The dreadful ongoing situation regarding coronavirus has forced us all to take a different view of life and for businesses, this means examining every facet including the benefits of homeworking. But the changes to the planet have been significant too. And it’s proof that we can reverse climate change.
The effect of lockdown on the planet
The UK is not the only country to enforce a lockdown to halt the spread of the coronavirus and a result, the way the earth is behaving has changed.
Seismologists have found that the earth is quieter. With less movement on the surface, the core of the earth is producing fewer vibrations something that scientists believe is also impacting on how the earth is moving.
And there is another benefit – less pollution and cleaner air.
In the UK, our air quality suffers a two-pronged attack – our carbon emissions as well as winds blowing smog from other countries. This year, with the UK and other countries in lockdown, the air quality index improved, meaning that we were breathing is less polluted air as we took our once a day, Government-sanctioned exercise.
The UK isn’t the only country to experience this. India entered lockdown at the start of April and ever since, levels of Nitrogen Dioxide (NO2) fell dramatically and continued to do so.
Pictures taken from space also show remarkably clearer skies over certain countries. China, one of the biggest polluters on the planet, also saw a dramatic decrease in airborne pollutants.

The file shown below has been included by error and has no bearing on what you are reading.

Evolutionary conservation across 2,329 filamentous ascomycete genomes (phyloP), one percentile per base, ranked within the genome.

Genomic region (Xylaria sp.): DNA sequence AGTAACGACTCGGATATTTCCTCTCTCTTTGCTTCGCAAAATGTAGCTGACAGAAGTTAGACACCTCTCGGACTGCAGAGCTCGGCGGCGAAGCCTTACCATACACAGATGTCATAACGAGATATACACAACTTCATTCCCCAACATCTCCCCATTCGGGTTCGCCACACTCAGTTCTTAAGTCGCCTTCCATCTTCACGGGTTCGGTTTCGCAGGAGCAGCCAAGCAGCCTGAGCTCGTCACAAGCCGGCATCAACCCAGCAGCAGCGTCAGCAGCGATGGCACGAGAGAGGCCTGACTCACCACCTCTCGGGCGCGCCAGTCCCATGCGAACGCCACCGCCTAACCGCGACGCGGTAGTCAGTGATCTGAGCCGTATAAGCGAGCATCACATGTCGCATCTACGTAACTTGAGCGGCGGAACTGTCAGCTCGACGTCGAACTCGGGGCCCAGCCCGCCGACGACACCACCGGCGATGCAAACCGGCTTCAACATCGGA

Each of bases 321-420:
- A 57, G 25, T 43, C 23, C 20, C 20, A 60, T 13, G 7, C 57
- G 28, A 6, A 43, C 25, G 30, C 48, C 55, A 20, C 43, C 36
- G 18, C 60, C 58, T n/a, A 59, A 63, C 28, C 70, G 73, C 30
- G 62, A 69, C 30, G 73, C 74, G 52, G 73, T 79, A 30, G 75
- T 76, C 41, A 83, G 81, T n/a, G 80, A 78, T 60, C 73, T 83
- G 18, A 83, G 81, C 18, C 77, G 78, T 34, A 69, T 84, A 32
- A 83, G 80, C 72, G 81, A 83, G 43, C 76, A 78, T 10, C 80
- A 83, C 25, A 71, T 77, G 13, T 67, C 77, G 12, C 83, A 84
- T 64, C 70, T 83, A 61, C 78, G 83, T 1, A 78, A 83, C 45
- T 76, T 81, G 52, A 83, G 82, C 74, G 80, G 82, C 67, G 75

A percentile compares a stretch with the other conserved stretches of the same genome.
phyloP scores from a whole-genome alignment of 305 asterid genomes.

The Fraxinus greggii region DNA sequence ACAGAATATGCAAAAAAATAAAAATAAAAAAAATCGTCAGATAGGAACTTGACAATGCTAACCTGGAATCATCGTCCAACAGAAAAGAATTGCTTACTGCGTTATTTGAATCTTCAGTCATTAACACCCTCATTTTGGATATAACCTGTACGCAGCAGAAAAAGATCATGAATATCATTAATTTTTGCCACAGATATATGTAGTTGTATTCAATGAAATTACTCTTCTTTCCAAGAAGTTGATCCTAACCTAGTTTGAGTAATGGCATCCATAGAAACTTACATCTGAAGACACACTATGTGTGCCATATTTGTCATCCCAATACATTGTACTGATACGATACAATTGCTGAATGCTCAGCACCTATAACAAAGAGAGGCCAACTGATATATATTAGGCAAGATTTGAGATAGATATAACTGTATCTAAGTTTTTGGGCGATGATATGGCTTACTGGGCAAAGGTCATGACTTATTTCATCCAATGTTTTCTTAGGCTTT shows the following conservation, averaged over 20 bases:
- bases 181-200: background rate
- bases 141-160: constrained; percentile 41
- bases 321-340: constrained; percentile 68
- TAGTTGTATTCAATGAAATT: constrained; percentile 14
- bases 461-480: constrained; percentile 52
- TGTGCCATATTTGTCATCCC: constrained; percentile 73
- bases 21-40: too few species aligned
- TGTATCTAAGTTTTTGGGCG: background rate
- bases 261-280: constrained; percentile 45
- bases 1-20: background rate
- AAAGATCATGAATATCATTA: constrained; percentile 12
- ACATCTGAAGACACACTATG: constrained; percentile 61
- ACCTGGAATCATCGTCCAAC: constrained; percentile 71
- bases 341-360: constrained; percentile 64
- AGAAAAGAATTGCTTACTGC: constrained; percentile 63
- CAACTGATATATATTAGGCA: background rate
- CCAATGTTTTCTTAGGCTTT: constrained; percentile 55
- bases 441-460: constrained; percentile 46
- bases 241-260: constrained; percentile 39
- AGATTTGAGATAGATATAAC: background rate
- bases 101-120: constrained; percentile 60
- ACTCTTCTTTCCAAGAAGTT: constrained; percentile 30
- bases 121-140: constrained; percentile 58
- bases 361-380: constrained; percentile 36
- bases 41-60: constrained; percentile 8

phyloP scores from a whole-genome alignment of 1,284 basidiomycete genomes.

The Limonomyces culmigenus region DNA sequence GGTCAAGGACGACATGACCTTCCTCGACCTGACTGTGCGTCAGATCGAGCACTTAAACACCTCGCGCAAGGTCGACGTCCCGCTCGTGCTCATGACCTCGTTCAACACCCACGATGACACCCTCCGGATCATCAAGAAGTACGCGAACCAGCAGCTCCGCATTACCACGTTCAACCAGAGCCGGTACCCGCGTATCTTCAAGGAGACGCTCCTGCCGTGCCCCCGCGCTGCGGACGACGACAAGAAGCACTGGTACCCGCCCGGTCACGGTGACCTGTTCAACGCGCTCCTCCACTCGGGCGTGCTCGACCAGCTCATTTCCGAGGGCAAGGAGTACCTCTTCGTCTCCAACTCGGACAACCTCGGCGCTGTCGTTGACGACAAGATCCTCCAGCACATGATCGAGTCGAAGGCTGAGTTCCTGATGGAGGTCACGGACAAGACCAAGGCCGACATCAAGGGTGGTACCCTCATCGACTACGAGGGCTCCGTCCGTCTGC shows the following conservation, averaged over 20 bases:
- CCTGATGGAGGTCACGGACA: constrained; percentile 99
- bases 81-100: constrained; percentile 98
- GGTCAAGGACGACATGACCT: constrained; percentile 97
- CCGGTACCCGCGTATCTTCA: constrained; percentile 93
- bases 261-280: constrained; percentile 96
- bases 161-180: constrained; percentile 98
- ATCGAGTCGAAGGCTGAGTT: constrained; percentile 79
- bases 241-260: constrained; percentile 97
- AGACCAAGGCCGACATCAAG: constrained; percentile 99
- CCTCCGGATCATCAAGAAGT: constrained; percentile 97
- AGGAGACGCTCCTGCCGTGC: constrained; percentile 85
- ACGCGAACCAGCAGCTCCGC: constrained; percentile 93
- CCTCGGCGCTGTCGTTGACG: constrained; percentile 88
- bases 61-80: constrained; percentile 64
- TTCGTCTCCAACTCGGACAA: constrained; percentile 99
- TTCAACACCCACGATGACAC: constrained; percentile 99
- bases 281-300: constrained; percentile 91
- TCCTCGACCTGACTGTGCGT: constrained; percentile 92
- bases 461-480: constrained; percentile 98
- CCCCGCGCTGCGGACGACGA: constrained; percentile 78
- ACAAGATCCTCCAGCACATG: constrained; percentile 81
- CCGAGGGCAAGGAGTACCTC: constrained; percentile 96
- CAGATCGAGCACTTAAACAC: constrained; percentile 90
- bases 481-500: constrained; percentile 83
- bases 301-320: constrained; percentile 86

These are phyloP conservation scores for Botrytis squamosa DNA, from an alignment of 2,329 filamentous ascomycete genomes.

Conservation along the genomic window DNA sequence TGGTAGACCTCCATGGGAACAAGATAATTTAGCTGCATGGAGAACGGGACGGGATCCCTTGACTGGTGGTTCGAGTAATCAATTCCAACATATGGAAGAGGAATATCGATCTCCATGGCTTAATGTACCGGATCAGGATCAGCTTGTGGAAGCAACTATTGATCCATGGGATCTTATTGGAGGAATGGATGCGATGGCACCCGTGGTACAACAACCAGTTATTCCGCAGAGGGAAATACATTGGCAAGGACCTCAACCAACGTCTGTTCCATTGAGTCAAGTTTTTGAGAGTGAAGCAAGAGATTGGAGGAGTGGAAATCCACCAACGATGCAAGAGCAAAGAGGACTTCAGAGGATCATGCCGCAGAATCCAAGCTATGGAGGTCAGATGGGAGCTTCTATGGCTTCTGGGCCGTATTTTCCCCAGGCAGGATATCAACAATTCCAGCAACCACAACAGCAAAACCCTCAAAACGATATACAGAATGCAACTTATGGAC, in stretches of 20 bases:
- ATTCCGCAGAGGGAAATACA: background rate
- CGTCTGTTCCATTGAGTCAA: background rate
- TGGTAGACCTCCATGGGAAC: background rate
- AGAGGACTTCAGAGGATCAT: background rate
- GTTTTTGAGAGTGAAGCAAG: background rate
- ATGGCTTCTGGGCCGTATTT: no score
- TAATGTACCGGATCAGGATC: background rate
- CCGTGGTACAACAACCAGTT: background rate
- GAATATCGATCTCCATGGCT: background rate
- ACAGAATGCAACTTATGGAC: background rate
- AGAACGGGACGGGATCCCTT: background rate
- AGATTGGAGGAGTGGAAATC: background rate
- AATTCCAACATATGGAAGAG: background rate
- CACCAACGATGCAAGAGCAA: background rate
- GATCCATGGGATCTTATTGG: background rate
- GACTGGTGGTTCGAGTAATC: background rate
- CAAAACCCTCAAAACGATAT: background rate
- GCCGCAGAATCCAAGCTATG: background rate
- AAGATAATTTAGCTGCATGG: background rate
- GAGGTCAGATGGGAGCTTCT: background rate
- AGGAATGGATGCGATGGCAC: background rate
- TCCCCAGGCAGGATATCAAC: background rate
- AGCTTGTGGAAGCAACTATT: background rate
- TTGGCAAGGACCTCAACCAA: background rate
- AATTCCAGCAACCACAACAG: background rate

Aside from improved statistics, wildlife is also enjoying their habitat more, free from human intervention, intentional or otherwise.
ISO 14001 and climate change
What these figures, graphs and photos show is that with consistent action, our combined efforts can reduce air-borne pollutants.
Whilst we don’t know the long term effects of lockdown on the environment, nor how far-reaching they are, it proves that we can make a difference to the health of the planet.
ISO 14001 environmental management systems is the key standard that companies can use to improve their environmental process. In recent years, companies have become more aware of environmental issues, translating this into action.
Some companies choose to create their own standard but in the last decade, there has been a growing number of companies across the globe becoming ISO 14001 certified.
The International Standards Organisation no longer publishes these figures but in the UK in 2010, there were 1,200 companies already ISO 14001 certified, a figure that will surely have increased a decade on.
Now is the time to consider ISO 14001
With the results of better air quality and less pollution visible as a result of changes during lockdown, for many organisations, now is the time to look forward to ISOs and what they can offer the business.
Streamlining process and including everyone in the drive to improve environmental responsibility are key factors of ISO 14001 accreditation. Knowing that the small, consistent changes that we do make are working will surely be the trigger for more companies enjoying ISO 14001 accreditation.